According to Wikipedia, “The nothing to hide argument states that government surveillance programs do not threaten privacy unless they uncover illegal activities and that if they do uncover illegal activities, the person committing these activities does not have the right to keep them private. Hence, a person who favours this argument may state “I’ve got nothing to hide” and therefore does not express opposition to government surveillance. An individual using this argument may say that a person should not worry about government or surveillance if he/she has “nothing to hide.”
We think this argument is very flawed because:
Privacy is not about hiding, it is about protecting: Would you give passwords to your email and other accounts to anyone? Would you allow everyone to read your social media messages? Would you love to have someone always around who eavesdrops each and every conversation of yours, see your medical records and know about your appointments with your doctor? Or let's go very trivial - why do you ever have curtains on the shady side of your house or even wear pants?
Privacy is a fundamental human right: The right to free speech and the right to assemble are basic fundamental human rights even if you do not have anything to say or protest now. So is privacy. Think about voting, medical information, and banking information. It is obvious that you wish them to be kept private.
Lack of privacy is harmful: You might get discriminated against or harassed based on your personal information or become a victim of identity theft or impersonation.
Location data is sensitive: It can determine where you live, where you work, where you shop and where you hang out with friends. Every modern smartphone detects home and workplace after just several days of usage.
Social media gathers even more: What you like or follow and what applications you use on social media determine what types of ads you will see. Your age, sex, occupation, job title, and every other little detail can also be taken into account for ad targeting. Social media is the best marketing platform we have seen to date. Not only do those details determine what kind of ads you see, but sometimes also what price is shown to you. Especially when you book flights, your metadata determines what prices will be available.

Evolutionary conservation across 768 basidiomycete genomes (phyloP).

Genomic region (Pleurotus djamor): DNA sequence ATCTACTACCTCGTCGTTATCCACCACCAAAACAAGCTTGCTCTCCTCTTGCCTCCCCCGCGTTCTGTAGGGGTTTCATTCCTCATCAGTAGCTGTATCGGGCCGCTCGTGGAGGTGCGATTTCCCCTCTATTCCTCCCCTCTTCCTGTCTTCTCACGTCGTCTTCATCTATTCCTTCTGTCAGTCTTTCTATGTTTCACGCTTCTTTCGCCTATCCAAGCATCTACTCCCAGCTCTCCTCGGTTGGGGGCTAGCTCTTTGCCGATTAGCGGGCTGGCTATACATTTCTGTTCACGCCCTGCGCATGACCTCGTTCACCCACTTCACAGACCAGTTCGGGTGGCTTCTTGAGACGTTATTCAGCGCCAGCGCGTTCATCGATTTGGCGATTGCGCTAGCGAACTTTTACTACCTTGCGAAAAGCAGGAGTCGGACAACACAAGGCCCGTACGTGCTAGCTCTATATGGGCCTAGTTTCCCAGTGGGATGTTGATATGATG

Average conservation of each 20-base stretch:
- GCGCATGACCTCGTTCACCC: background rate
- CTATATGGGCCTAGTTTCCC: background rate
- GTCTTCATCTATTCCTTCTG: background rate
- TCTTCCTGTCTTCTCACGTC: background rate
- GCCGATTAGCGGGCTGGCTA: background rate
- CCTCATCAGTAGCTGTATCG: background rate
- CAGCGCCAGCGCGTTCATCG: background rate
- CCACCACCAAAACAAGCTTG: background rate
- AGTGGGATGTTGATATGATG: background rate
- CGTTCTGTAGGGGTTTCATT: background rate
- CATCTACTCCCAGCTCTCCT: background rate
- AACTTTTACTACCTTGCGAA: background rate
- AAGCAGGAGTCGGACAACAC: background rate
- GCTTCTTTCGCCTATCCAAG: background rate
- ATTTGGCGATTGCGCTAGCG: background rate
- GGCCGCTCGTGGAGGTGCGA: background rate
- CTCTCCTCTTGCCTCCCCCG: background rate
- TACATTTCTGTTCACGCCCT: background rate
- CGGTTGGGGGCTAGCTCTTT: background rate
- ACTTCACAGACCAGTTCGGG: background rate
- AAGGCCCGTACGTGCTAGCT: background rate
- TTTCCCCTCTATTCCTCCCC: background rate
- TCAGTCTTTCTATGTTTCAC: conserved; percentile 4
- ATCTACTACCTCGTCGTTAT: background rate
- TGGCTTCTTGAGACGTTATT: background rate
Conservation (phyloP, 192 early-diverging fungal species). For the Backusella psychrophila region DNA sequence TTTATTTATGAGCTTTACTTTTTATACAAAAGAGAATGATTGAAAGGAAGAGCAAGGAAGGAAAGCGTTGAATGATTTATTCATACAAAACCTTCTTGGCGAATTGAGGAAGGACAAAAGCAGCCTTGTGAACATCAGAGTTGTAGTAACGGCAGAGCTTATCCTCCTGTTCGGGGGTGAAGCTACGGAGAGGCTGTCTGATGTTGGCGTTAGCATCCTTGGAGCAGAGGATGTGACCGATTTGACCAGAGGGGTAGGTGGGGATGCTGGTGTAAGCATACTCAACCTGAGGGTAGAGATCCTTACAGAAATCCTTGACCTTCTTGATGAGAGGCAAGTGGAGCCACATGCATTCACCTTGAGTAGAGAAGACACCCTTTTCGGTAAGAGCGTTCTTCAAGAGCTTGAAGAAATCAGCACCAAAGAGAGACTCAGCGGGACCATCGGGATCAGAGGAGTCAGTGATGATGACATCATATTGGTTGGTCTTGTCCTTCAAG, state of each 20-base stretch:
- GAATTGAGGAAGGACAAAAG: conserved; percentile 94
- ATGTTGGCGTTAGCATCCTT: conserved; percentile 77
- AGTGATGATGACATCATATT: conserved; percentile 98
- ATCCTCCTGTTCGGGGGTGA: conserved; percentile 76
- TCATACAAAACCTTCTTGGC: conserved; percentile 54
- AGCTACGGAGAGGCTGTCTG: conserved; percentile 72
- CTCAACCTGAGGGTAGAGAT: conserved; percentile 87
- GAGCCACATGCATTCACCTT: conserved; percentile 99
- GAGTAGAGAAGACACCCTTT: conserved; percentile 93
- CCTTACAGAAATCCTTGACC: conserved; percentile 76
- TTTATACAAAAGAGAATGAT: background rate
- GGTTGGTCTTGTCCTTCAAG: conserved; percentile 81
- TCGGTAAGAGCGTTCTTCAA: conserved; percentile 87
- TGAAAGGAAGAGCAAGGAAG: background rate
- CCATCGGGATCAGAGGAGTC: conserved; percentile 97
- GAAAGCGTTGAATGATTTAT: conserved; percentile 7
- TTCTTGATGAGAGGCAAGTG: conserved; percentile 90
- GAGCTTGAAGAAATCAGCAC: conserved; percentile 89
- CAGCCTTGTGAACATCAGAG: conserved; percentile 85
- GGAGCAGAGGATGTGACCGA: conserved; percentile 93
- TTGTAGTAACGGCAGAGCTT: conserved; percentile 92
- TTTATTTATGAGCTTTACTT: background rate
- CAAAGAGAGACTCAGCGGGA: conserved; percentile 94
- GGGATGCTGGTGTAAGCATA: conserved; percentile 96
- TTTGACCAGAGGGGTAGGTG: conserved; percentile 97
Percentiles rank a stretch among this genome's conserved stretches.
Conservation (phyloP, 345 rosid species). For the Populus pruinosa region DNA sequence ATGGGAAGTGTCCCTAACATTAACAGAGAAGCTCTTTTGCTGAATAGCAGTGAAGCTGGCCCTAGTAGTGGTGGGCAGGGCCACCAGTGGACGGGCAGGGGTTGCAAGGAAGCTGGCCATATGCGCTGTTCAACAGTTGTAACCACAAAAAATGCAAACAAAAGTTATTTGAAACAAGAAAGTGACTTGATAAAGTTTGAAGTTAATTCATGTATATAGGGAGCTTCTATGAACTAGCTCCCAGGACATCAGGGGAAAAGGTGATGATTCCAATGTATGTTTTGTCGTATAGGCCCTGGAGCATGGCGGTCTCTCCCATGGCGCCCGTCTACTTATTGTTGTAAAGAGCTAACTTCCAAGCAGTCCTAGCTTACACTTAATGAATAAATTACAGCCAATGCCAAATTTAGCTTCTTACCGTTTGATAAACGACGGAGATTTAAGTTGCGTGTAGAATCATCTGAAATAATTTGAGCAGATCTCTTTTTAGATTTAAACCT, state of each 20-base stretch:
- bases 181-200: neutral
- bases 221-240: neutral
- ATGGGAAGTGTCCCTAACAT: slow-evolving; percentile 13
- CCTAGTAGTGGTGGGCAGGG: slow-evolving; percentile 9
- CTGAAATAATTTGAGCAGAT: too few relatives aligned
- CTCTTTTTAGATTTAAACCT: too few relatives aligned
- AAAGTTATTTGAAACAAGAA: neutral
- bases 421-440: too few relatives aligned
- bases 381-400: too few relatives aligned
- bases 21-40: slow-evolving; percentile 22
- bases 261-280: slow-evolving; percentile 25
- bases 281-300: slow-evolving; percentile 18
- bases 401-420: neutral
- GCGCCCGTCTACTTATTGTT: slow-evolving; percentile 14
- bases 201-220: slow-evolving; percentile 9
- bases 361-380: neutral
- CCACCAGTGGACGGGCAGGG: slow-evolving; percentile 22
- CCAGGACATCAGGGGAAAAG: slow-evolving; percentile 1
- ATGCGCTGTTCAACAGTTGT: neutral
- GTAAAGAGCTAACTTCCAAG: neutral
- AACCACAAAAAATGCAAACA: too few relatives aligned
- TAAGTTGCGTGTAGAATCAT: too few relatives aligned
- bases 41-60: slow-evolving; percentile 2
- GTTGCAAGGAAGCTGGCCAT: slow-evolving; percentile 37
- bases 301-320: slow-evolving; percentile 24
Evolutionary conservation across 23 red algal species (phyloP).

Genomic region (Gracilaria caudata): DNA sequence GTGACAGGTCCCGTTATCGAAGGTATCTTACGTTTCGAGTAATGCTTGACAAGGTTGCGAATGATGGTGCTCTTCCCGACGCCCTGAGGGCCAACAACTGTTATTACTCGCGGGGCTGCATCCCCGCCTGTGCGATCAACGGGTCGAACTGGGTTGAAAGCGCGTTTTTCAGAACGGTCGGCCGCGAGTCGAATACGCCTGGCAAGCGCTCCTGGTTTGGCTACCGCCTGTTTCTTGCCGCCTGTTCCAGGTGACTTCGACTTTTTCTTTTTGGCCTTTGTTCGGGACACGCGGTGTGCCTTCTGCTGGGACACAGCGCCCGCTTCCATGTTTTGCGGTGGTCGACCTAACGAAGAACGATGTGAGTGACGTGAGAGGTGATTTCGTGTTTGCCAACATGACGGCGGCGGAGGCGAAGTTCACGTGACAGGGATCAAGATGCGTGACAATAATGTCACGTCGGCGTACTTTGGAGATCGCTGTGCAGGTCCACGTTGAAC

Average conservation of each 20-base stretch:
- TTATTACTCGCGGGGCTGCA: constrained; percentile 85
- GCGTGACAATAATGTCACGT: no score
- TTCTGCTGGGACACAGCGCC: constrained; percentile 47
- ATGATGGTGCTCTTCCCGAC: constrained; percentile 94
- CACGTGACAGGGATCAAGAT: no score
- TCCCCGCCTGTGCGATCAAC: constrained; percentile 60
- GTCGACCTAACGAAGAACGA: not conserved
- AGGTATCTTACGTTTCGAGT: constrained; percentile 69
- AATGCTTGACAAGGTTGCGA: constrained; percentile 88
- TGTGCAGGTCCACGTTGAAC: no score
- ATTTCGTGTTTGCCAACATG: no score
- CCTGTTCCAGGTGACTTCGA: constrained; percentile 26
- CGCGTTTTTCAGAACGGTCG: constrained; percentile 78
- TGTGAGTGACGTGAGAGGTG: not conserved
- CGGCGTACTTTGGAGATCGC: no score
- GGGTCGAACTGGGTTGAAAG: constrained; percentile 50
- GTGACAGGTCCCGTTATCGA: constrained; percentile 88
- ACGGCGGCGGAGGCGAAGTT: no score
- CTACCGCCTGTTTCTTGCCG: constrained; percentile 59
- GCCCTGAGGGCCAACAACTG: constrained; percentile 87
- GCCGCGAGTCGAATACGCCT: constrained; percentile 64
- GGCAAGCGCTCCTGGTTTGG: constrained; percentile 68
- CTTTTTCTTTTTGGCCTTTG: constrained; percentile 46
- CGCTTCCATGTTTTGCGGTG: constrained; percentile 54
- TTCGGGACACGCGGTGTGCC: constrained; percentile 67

Every little bit counts: Some companies gather emails while others locate where you go shop or eat. Some large search engines even keep your search history if you use their account. Others aggregate all the data and form a complete picture of who you are, where you go and with whom and what you do. As the great article over spreadprivacy.com says - If that feels creepy, it’s because it is.
The “Nothing to hide” argument is flawed and irrelevant today. People who think they have nothing to hide essentially say that they are so harmless and uninteresting a person that it means nothing for them if someone eavesdrops on their lives constantly, which, if explained in detail, will obviously be unacceptable.
Even though privacy is being invaded left and right, you still have the power to protect it in many ways. There are simple steps you can follow to regain control and dramatically increase your privacy level:
• Encrypt emails, messages, and calls. • Change privacy settings on your devices and software. • Use different, more private tools and applications. • Learn more about privacy protection techniques and advanced methodologies